However, a landlord cannot categorically discriminate against an ESA solely because it is a certain breed or they have preconceived notions about the particular animal. There has to be real evidence the ESA poses a direct threat to the safety or health of others.
The ESA Letter
If you plan to bring home an emotional support animal and live in a no-pets building, your landlord is entitled to see proof that you have an ESA. That proof comes in the form of an ESA letter written by a licensed healthcare professional.
An ESA letter should be on the professional’s letterhead and contain their license and contact information. The letter should establish that you have a mental or emotional health disability that is assisted by an emotional support animal.
If you need a licensed healthcare professional who specializes in ESA recommendations, ESA Doctors can connect you to one who is licensed to practice in Wisconsin.
Did you know that Wisconsin allows you to get an ESA letter online?
Do I have to register my Emotional Support Animal?
No! ESA registration is not recognized by the law. If your landlord requests your “registration number,” they are misinformed about emotional support animals’ laws. Online registries have no ties to any governmental agency or official database. The only valid proof to demonstrate that you own a real emotional support animal is an ESA letter.
Emotional Support Animals Flying to and from Wisconsin
You may have already heard that emotional support animals are no longer allowed to board flights due to regulatory changes that went into effect in 2021. The only type of mental health assistance animal that can board flights without a fee is psychiatric service dogs (PSDs).
To qualify for a psychiatric service dog, you need to meet two major requirements:
- The handler of the PSD must have a mental health, emotional, or learning disability. A licensed healthcare professional is best suited to assess whether an individual meets these criteria and can also issue a PSD letter to qualifying clients.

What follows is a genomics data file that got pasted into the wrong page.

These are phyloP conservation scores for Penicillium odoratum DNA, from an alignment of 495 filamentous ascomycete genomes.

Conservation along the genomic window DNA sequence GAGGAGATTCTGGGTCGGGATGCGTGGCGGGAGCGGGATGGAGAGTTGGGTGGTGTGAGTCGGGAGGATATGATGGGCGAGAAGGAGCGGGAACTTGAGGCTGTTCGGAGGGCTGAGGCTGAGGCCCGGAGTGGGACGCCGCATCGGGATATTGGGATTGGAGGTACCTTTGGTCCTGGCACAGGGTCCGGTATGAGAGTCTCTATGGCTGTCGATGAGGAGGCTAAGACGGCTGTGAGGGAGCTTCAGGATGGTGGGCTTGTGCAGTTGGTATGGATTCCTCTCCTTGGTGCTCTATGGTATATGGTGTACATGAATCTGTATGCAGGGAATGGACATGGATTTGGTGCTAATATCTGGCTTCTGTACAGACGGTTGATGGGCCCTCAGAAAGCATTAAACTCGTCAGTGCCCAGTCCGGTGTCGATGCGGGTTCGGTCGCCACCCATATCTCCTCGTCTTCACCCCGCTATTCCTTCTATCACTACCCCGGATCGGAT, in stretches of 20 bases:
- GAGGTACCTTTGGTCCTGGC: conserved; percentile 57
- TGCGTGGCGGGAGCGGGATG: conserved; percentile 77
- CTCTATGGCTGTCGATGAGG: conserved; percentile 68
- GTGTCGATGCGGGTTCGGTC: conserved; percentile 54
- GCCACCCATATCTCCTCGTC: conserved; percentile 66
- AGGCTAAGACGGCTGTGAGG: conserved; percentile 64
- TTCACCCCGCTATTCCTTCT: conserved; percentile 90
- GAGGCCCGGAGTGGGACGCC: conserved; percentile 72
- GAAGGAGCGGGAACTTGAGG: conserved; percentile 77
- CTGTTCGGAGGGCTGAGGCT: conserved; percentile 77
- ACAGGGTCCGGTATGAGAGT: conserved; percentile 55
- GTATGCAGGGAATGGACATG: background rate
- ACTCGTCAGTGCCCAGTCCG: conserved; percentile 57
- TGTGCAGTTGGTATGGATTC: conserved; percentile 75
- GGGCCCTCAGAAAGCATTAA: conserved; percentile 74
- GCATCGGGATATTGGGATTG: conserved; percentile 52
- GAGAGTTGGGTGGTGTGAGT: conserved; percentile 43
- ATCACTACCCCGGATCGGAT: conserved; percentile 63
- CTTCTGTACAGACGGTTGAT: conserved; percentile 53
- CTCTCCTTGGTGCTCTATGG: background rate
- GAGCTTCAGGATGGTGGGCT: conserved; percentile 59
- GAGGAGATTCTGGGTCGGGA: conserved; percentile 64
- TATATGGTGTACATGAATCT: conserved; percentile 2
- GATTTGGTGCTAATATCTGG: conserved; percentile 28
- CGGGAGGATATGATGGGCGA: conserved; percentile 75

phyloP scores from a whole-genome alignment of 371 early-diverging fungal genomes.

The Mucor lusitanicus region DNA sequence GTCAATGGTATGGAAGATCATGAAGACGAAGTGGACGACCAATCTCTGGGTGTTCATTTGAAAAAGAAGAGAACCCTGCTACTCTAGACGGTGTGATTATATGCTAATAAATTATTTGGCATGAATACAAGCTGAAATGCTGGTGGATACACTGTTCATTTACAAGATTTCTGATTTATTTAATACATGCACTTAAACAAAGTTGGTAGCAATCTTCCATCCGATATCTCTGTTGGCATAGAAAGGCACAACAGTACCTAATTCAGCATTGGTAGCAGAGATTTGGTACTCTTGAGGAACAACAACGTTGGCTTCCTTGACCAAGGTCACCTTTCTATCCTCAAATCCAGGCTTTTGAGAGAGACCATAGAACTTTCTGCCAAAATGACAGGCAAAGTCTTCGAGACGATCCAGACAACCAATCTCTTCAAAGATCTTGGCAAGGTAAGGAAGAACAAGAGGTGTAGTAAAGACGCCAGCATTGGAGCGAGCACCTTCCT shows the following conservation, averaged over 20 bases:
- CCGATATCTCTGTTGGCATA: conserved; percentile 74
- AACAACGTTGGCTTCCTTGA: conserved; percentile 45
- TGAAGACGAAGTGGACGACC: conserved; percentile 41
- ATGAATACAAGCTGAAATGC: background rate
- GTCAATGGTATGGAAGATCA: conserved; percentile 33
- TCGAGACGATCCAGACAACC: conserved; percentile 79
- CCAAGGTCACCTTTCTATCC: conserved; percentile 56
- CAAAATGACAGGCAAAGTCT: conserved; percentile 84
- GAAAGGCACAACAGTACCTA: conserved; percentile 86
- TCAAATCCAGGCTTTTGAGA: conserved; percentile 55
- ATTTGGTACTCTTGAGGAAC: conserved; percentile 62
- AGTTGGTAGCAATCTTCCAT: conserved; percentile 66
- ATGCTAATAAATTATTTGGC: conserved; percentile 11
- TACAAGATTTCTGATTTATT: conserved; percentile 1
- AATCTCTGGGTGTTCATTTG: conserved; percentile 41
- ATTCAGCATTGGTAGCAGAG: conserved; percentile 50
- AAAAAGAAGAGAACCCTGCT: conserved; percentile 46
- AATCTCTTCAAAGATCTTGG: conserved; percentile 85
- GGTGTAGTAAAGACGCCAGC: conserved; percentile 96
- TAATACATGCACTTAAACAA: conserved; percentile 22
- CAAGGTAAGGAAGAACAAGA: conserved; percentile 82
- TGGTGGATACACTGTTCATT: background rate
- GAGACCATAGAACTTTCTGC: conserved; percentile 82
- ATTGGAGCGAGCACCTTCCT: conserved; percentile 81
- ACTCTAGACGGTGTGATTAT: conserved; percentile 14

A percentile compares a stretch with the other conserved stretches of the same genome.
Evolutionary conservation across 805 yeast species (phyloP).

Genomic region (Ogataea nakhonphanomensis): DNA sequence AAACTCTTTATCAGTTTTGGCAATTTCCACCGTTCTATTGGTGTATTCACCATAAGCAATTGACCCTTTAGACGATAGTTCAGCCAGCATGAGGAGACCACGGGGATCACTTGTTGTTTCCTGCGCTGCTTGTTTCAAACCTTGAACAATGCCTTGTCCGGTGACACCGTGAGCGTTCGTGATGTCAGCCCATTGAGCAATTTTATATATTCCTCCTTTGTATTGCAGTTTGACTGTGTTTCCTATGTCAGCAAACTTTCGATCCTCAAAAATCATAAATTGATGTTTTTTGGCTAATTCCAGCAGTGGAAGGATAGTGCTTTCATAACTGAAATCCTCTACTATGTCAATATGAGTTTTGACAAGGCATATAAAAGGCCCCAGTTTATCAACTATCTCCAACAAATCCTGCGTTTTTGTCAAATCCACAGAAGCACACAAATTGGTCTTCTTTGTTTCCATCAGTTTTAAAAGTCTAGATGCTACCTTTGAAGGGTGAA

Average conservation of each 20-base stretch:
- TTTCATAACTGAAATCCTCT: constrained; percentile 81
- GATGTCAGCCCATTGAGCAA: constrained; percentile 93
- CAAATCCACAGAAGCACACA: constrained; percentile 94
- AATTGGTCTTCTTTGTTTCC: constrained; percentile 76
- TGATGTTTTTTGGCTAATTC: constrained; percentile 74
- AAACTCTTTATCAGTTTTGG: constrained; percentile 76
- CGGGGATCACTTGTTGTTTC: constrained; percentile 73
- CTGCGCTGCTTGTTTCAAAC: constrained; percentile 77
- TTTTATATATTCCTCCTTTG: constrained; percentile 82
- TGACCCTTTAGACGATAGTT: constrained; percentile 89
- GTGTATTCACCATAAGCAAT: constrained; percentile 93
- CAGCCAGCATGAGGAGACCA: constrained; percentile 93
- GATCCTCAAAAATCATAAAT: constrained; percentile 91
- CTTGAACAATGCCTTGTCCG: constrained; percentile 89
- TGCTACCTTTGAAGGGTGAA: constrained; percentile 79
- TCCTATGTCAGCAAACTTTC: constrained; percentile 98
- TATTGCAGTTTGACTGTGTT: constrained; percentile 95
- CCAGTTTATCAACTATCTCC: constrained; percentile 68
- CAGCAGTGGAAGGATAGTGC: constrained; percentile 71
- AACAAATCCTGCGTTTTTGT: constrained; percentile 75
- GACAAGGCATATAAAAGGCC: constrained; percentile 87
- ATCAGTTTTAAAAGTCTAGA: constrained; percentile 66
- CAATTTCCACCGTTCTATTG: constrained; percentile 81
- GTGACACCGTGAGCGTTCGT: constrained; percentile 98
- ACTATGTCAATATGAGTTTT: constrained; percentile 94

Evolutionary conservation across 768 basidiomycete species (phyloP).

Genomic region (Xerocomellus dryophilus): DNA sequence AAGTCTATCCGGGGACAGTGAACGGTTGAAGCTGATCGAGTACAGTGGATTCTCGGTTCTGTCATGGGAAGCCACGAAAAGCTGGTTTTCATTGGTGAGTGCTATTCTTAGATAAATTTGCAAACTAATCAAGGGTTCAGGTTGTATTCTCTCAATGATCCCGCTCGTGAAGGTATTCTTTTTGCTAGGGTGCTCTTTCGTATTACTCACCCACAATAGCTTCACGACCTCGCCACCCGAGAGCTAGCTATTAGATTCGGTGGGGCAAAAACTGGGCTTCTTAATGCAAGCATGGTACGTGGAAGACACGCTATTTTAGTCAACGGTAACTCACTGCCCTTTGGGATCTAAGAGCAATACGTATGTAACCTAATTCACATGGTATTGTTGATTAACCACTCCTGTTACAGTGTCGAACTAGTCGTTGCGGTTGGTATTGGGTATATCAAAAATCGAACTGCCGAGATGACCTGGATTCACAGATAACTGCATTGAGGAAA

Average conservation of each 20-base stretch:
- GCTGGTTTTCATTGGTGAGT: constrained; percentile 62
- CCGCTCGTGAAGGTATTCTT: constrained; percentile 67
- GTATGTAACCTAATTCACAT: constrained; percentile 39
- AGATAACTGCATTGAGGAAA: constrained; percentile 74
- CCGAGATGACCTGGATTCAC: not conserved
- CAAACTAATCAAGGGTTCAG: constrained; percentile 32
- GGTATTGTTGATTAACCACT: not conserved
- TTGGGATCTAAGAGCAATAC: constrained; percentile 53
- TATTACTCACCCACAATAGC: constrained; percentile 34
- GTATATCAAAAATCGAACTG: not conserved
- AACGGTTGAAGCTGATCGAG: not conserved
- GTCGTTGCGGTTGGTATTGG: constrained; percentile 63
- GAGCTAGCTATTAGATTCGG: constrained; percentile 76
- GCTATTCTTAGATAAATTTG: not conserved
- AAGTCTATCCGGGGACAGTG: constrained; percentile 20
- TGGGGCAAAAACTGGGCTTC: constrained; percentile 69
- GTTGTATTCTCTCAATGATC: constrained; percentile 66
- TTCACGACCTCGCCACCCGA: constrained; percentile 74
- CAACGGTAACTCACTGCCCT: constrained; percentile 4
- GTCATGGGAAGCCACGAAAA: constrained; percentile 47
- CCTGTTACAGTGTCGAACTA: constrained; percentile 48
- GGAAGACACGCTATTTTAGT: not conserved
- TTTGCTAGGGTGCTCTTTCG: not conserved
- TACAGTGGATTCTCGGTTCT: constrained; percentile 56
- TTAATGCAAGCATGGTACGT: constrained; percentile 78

- A psychiatric service dog must be fully trained to perform at least one job or task that assists with the owner’s disability. A PSD that is in the process of being trained is not yet considered a full-fledged service animal.
PSD owners can board flights as long as they submit the DOT’s Service Animal Air Transportation Form to the airline before departure. The DOT form requires the passenger to certify that they have a fully trained service dog that is needed to assist with a psychiatric disability.
How to Get your Psychiatric Service Dog Letter online from ESA Doctors
Emotional Support Animals in the Wisconsin Workplace
Unfortunately, there is no defined rule or law in place in Wisconsin when it comes to ESAs in the workplace. However, since these animals are not viewed as service animals, you will likely not be allowed to bring your emotional support animal to your place of employment.
Most workplaces do not accommodate ESAs, but you may want to see if your employer or HR department has a policy regarding assistance animals.
Don’t live another moment with a mental or emotional health issue when an ESA may be the answer to your problems. Having an ESA letter from a licensed healthcare professional will give you the protections afforded to ESA owners under federal housing rules.